“Because of what’s happening to the buildings?”

“Yes, didn’t you see?” 

“No, but the freeway is jammed, lots of accidents.” People had gone crazy, they reacted however they could in the face of such a tragedy. I arrived at my house still crying. I asked one of my neighbors if she could call my mom as a favor, since they had cut the communication lines and you could only call other countries with cellphones.

In Mexico at my house my family was already crying like I had been killed, because they had heard that New York had been attacked by terrorists. They practically thought we were at war. My neighbor called them and asked “does Carmen live there?” And they cried louder because they thought she was calling to say I had been killed. She said “calm down, señora, Carmen is OK, she asked me to call on my cellphone because the regular phones aren’t working.”

And my mom: “tell her to come home so that she’s not there, tell her to come back to Mexico.” Later I said to myself, if it was my decision I’d return, but I was scared to get on an airplane because there could be a bomb there too.

In a few days I went back to work and they told us that we were going to be on red alert. We were going to work, but with a lot of precaution. If anything happened, they’d call us and immediately we’d leave because they didn’t know if it was war, or if they were going to close, or what. They didn’t know what to do either. Actually, people stopped buying. The streets were empty. Many people stayed at home, in their basements. They stayed there because they still didn’t know what to do.

But little by little, everything started to be more normal––if you could call it that, normal. But in the new year, during March and April, they started to check the papers of undocumented workers, and my papers were fake. They fired a lot of people. Now all illegal workers were terrorist suspects. Well, it was a security measure, but if the United States really had wanted to throw out all the illegals, it’d be left without people, without workers. All of the physical manpower is illegal.

I think at least fifty percent of the people killed were illegals. And that number that they use––2,300 deaths––it’s a lie. I could dare to say that more than 50,000 died. Remember how many floors each tower had? A hundred. That’s 200 floors. How many offices were there on each floor? At least ten. Banks, businesses, restaurants. Let’s only put three people per office––which there could have been at that hour, and it isn’t much. That’s thirty people on each floor. Times a hundred floors, that’s 3,000. Do you remember the 1986 earthquake in Mexico City? The government only said that 10,000 died. It’s inconvenient for governments to tell the truth.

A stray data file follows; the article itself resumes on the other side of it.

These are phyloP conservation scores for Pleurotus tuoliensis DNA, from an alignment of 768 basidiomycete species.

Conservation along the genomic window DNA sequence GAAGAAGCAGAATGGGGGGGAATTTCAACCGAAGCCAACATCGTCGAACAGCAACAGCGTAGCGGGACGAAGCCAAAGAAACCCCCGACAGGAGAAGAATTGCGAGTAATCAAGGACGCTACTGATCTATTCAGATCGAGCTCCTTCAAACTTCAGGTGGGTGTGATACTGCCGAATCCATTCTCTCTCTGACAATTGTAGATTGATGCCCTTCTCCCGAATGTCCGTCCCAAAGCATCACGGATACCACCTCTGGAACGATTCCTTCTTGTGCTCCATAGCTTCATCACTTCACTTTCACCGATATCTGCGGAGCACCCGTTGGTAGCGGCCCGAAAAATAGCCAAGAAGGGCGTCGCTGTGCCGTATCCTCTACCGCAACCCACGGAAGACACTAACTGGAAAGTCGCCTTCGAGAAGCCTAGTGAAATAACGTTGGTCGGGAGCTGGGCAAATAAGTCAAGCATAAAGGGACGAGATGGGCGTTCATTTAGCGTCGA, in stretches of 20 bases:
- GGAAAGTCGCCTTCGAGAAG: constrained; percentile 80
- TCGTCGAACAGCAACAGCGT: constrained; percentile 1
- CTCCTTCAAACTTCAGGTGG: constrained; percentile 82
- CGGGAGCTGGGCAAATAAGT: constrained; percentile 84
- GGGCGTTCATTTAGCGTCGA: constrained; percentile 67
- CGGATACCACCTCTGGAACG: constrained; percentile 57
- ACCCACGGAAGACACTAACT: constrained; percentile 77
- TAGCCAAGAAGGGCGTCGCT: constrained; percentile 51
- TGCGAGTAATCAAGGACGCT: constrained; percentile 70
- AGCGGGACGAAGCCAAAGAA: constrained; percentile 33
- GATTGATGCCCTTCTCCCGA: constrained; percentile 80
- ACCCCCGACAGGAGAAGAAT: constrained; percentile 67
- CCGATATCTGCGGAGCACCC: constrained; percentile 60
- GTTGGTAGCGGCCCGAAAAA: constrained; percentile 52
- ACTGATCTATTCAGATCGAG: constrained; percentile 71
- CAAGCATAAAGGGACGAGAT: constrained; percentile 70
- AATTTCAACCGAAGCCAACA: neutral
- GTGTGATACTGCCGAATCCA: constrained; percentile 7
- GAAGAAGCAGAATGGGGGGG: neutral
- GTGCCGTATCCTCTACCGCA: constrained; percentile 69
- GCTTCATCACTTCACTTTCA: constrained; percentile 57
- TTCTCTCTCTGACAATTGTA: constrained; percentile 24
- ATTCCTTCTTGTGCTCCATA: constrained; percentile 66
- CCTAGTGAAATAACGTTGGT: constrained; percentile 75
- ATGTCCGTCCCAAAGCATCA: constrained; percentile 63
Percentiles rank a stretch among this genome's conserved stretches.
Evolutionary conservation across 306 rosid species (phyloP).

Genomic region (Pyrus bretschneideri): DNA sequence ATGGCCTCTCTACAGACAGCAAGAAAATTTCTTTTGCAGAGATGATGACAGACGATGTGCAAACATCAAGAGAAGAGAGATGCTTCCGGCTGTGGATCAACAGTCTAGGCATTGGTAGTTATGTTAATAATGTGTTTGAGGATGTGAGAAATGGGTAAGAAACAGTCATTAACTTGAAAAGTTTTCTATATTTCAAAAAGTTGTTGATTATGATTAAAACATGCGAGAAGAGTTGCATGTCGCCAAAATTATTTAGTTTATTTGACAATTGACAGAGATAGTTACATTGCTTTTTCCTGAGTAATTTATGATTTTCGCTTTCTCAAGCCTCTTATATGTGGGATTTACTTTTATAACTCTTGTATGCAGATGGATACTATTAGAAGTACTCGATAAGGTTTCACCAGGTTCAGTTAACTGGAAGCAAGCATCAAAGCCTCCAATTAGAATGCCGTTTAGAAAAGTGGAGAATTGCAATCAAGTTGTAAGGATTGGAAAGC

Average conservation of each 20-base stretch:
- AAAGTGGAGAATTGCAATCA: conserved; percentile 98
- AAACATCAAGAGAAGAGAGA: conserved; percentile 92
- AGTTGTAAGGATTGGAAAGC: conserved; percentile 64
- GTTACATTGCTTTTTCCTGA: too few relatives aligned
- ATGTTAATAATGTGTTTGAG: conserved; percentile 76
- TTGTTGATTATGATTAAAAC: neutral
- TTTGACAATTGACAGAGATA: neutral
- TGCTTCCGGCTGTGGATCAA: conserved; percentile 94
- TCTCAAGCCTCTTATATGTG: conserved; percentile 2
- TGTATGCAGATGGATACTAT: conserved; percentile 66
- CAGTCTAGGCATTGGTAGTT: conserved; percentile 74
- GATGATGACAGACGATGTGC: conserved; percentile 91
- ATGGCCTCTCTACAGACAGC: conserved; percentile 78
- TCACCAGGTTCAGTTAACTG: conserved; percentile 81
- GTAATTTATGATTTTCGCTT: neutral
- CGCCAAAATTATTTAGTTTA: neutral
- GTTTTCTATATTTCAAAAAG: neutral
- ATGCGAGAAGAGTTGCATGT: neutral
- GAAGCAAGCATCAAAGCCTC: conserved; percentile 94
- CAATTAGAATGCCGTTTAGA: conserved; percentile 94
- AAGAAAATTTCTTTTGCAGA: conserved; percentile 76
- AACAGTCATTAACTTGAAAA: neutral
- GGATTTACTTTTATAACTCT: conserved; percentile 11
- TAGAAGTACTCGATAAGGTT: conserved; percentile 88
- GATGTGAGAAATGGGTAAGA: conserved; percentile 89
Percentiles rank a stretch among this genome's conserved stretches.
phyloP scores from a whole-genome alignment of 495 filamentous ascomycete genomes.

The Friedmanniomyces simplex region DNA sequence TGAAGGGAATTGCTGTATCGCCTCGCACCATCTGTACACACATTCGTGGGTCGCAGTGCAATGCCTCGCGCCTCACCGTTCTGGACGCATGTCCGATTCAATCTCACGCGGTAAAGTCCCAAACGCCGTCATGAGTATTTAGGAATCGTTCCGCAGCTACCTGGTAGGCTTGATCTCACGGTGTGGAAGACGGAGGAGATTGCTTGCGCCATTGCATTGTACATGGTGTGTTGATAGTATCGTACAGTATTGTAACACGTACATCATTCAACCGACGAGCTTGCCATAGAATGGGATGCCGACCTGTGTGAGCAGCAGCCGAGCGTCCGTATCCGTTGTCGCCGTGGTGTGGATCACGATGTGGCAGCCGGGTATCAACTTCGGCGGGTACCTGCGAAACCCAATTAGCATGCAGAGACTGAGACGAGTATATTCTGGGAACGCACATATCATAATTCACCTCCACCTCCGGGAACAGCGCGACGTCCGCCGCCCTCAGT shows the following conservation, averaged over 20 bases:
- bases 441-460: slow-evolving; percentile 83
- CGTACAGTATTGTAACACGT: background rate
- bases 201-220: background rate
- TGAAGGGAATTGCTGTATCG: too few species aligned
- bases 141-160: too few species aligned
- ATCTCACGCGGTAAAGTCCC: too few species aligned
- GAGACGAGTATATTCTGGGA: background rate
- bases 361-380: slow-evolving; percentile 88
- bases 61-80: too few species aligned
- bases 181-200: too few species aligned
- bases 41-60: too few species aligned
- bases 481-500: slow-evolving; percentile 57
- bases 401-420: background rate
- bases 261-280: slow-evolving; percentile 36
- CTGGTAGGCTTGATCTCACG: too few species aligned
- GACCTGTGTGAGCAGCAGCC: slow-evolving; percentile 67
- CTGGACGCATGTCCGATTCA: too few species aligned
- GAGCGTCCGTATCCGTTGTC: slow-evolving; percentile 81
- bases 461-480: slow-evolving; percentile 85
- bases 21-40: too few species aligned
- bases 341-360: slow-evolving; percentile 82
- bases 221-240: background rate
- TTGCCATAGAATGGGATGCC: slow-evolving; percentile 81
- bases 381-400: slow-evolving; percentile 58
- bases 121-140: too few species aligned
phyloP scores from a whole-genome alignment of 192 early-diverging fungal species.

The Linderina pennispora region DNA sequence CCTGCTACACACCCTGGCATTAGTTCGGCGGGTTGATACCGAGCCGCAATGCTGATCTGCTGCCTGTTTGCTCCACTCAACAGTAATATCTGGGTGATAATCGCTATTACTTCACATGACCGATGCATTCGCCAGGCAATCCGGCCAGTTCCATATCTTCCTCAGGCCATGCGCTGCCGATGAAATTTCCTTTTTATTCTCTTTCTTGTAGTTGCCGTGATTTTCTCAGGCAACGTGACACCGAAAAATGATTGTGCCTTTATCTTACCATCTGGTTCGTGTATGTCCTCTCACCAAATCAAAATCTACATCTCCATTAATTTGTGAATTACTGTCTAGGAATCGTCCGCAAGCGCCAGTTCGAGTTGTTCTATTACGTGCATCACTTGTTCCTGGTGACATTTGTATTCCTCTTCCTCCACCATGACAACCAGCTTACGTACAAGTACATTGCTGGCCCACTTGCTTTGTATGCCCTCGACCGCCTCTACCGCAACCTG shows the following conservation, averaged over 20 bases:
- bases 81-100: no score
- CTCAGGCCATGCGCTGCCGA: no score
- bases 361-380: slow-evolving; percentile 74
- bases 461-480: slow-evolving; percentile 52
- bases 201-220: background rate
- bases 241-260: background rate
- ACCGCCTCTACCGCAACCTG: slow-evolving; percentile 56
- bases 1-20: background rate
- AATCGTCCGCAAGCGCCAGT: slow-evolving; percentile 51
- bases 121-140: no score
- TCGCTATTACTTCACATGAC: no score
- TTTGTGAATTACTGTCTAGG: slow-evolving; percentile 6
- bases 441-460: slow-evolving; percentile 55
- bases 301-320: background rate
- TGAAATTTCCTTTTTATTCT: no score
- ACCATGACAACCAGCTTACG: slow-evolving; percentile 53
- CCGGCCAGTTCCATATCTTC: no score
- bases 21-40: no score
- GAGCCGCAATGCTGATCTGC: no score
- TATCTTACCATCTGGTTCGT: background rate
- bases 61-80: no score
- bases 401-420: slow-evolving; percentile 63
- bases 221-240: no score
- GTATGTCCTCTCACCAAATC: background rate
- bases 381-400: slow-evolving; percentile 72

Imagine all of the immigrants that worked there with false identification. There was no way to know who they were. They only counted the people that they knew through legal papers. But lots of people work with illegal papers under a different name.

They don’t count those people. 

Carmen concludes her story next month, telling of her return trip to Mexico, and explaining what advice she would give to other Mexicans thinking about crossing illegally.

La Virgen As Seen From Both Sides

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The second in a series of Mexican snapshots for The Noise, published in Flagstaff. To read the entire issue, which is excellent, download the pdf (16.9mb).

La Virgen As Seen From Both Sides
a Cross-Border Look at the Virgin of Guadalupe

The fireworks have been exploding for twenty-four hours without stop. There are mustaches drawn on all the male children under the age of three. Mariachis are playing in nearly every neighborhood. There can only be one explanation for all this colorful chaos, which even here in Mexico is beyond average: this must be the 475th anniversary of the appearance of La Virgen de Guadalupe. This must be December 12th, Día de la Virgen.

On this day shrines pop up on nearly every street corner, each bedecked with noche buena flowers. Thousands of pilgrims stream into Mexico City’s Basilica, carrying portraits of la Virgen on their backs and crawling the final steps on their knees, leaving dark stains of their faith on the stones behind them.

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“This is a very important day for us,” says Antonio Perez, an out-of-work mariachi who is hanging around Cuernavaca’s main square on the night of the 12th. “I have a lot of faith and devotion to her.” He’s an impeccably dressed old man with watery eyes, soft-spoken and sincere. The words he’s saying are written everywhere on the streets around us as he says them.